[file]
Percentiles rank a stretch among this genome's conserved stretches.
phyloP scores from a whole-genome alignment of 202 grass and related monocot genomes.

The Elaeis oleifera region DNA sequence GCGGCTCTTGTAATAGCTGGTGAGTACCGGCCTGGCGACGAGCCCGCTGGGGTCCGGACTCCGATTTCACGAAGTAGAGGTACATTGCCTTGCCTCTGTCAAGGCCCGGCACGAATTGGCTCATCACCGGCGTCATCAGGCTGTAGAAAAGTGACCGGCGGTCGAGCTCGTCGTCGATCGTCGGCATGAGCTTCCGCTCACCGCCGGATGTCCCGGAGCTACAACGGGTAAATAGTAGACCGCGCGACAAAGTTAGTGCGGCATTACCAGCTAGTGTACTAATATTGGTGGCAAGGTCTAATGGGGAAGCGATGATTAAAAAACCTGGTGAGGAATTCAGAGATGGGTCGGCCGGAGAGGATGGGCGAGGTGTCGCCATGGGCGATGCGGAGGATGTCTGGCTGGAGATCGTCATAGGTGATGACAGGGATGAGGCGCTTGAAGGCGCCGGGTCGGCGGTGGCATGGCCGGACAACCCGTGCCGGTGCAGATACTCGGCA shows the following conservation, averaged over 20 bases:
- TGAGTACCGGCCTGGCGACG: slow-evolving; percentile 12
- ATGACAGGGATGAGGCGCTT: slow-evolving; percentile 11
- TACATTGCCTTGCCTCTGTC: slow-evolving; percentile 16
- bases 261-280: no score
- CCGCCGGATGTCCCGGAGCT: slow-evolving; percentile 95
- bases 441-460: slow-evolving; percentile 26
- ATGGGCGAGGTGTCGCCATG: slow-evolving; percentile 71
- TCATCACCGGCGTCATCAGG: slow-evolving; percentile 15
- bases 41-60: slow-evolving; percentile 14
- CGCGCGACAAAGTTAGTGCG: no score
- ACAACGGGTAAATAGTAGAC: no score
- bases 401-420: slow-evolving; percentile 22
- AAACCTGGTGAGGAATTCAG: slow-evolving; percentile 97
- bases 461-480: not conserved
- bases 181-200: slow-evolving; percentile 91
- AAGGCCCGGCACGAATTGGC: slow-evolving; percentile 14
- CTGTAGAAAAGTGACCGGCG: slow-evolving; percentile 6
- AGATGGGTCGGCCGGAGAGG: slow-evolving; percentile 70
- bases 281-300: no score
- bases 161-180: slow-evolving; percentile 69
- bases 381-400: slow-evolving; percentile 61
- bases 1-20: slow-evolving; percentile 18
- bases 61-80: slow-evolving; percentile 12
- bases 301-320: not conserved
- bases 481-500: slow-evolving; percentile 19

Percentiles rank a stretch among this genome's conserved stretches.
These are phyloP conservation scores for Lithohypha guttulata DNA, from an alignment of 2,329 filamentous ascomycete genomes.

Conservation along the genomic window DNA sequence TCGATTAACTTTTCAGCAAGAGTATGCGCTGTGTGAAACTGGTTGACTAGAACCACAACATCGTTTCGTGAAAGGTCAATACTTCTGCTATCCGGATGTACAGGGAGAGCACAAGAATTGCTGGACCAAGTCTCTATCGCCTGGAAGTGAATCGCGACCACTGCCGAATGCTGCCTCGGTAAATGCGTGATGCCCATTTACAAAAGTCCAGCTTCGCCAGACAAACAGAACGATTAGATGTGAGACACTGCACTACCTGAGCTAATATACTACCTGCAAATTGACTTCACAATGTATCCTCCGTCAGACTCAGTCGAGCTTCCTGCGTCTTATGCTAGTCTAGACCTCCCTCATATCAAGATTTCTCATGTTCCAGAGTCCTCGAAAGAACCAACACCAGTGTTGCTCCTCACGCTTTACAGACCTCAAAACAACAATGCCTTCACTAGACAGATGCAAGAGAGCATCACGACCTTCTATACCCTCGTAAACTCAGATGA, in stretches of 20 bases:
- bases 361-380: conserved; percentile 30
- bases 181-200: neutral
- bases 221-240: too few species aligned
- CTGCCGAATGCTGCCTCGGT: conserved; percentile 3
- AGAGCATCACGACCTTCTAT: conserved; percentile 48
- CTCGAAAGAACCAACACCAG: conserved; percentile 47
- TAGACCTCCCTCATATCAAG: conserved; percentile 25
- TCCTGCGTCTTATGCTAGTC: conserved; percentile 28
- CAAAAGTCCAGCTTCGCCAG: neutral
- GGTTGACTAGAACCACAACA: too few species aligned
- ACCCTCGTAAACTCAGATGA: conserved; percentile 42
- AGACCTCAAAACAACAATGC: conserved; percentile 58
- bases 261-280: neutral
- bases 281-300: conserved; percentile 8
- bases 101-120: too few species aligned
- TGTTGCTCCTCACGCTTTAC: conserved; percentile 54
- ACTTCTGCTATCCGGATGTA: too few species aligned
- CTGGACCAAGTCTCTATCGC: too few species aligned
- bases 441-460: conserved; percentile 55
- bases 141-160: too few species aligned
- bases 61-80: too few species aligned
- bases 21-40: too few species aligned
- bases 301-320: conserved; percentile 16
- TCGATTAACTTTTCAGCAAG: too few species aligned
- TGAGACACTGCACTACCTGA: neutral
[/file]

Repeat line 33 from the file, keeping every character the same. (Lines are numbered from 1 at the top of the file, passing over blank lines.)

- bases 181-200: neutral